The Accidental Columnist: What it means to be in a long-distance relationship with Ireland
Columnist Dean O’Reilly meditates on the long-term relationship we have with our homeland, and how this can be strained by emgiration.
Well, here it is. Two years after boarding a ferry to Manchester and despite my best efforts, my thinkpiece about leaving Ireland rears its head. I can hear the groans already. How many times do we need to hear a 20-something say they loved Ireland but Ireland didn’t love them back? Surely that trope is done to death?
I know, I know, we’ve heard this story countless times. The housing crisis. The poorer pay. The limits of public transport and nightlife. All of it. And now here’s my version.
In 2022, I left Ireland because there was nothing left for me to do. I had just finished a job I loved. I was single. I finally had my two-years-delayed graduation, and it was time for something new. It was time for something better. It was especially time for better housing.
I found many of the things I went looking for. I got a new job in something that is underdeveloped in Ireland: equity, diversity and inclusion. I found cheaper and better housing. The transport in Manchester more reliable. There are far more cafes that are open late. And let’s not forget this city’s legendary Gay Village.
But when people ask me if I love being there, I can’t bring myself to say I do. It doesn’t feel honest.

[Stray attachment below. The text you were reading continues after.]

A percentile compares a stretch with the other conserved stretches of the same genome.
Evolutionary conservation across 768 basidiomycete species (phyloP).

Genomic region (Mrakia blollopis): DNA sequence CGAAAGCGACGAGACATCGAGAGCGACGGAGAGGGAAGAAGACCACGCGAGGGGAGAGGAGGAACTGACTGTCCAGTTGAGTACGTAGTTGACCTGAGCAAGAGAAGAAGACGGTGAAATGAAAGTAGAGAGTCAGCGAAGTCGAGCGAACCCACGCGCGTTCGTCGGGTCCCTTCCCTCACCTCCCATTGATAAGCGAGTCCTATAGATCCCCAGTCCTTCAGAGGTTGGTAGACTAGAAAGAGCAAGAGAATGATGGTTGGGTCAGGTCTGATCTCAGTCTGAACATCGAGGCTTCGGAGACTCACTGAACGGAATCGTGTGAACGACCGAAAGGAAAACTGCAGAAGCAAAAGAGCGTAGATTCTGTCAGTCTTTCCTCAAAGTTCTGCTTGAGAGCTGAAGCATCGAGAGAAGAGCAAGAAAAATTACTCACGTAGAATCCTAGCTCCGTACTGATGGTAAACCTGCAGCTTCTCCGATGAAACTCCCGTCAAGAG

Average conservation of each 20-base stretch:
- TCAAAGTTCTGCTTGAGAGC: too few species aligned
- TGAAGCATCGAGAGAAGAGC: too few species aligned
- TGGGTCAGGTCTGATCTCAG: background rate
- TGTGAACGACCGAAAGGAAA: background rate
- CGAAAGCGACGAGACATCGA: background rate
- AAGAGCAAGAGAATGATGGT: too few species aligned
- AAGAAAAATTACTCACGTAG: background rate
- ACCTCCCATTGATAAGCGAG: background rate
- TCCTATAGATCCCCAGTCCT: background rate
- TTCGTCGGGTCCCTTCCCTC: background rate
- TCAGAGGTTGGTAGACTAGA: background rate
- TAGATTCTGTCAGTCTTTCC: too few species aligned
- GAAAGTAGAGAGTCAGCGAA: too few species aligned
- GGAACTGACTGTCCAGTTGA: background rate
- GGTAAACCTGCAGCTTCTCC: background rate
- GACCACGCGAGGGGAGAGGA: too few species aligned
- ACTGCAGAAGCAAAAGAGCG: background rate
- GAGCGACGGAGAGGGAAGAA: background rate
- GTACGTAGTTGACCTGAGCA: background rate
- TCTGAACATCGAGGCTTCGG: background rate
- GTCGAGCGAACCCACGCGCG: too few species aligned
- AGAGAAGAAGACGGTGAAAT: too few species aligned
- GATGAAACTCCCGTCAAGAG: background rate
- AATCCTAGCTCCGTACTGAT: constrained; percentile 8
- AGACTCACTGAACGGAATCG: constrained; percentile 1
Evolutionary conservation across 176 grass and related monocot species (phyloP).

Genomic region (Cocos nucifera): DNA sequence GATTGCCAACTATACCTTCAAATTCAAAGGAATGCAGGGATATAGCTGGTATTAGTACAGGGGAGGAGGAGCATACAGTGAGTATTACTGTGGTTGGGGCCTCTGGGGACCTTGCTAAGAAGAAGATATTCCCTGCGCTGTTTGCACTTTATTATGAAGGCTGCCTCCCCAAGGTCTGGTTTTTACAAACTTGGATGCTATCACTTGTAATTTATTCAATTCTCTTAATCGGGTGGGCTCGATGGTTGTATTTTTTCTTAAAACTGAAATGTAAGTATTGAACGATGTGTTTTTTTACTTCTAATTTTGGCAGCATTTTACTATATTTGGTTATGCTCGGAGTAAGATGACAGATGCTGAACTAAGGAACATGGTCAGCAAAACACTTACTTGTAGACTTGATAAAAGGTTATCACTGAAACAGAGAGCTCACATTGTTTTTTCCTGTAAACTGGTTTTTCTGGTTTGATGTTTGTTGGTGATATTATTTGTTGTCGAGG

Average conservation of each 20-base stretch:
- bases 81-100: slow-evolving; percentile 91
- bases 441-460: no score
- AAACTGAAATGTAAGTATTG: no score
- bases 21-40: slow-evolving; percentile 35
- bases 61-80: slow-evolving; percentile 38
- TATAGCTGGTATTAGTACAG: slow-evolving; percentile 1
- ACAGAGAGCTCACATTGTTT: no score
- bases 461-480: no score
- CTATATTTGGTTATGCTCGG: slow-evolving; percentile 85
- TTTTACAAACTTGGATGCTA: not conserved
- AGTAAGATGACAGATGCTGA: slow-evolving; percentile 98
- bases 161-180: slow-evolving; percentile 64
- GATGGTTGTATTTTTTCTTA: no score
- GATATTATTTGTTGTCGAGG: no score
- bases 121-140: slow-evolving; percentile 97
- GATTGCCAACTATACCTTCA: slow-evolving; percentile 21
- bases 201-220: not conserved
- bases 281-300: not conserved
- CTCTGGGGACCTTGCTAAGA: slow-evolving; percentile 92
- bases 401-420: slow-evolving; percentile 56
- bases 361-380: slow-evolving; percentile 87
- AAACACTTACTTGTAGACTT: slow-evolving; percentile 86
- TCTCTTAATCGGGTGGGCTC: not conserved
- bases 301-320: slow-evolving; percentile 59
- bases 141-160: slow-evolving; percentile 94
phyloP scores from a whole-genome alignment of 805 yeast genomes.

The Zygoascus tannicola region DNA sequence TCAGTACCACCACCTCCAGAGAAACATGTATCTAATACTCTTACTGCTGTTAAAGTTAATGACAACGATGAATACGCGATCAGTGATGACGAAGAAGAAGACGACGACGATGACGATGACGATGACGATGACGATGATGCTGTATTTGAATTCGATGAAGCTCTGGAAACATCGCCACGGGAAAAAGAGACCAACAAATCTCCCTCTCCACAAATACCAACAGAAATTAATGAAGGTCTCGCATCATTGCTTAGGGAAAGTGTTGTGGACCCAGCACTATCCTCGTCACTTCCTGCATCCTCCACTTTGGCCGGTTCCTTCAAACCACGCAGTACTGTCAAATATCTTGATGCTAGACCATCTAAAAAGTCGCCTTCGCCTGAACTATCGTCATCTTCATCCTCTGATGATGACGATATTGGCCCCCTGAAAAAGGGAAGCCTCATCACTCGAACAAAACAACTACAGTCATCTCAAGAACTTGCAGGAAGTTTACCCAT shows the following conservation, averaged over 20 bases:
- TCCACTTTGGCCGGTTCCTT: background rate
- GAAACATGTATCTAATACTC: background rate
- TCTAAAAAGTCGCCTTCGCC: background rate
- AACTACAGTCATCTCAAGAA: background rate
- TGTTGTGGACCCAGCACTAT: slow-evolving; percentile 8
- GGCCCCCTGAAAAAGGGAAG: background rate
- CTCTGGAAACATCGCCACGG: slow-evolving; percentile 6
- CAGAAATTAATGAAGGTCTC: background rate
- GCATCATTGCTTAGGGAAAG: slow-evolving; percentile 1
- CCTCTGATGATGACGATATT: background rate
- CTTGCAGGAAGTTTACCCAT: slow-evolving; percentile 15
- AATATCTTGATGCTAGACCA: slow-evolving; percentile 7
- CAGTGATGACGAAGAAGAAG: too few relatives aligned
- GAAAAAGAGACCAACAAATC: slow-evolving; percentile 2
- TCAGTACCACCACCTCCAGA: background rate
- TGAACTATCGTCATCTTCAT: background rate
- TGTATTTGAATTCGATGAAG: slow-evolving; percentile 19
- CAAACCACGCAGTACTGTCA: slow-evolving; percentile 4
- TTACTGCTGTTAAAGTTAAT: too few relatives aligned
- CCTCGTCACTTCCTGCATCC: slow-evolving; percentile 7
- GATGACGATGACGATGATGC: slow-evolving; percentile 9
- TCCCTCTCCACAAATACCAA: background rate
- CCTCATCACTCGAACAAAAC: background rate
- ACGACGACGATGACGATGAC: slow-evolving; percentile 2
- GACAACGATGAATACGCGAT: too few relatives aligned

Moving brought something out of me that I never knew I had: a deep connection to Ireland. You might even say (get ready to groan again) a grá. Before moving, I never felt anything like it for the mammies, wooden spoons, ‘I left the immersion on’, potatoes-grow-from-my-veins-type of Irish experience.
When I’m in Ireland, it still bothers me that I can’t get a house. I’m annoyed when the bus doesn’t show. It irks me when I hear the same music in the same venue with the exact same people every week in town. But these are Irish problems. These are my problems. And in some ways, I love them.
I love them in the way I have a vested interest in them improving. I love them in the way I want them to be better. I love them in the way I would do anything I could to help in doing so.
And when something goes wrong – when I feel alone, when I think of the worst – it is Ireland that calls to me. I feel Ireland has my back. I can’t say the same for Manchester. Manchester is fun. It’s shiny. It has new things to discover and there’s a novelty to it. But it’s just a fling. It won’t cheer me up when I’m upset. It would spit me out the minute I stop being useful – and I’d do the same. Manchester is greener grass; greener grass that I’ll never water.
And so, for two years, Ireland and I have been locked in this back-and-forth. I visit when I can and Ireland visits me from time to time, too. Sometimes it’s in the accent of a family member or it’s when I throw out a uniquely Hiberno-English phrase that people in Manchester don’t recognise. Sometimes I'll fly in for a Wednesday night drag show or find myself booking the Dublin leg of a tour.
So I’m not going to recite the refrain that I loved Ireland but Ireland didn’t love me back and say instead that we just have some things to work out. And I’ll come back. I know I will. And I know Ireland will have me. Until then, we stay long distance, and I enjoy the green grass.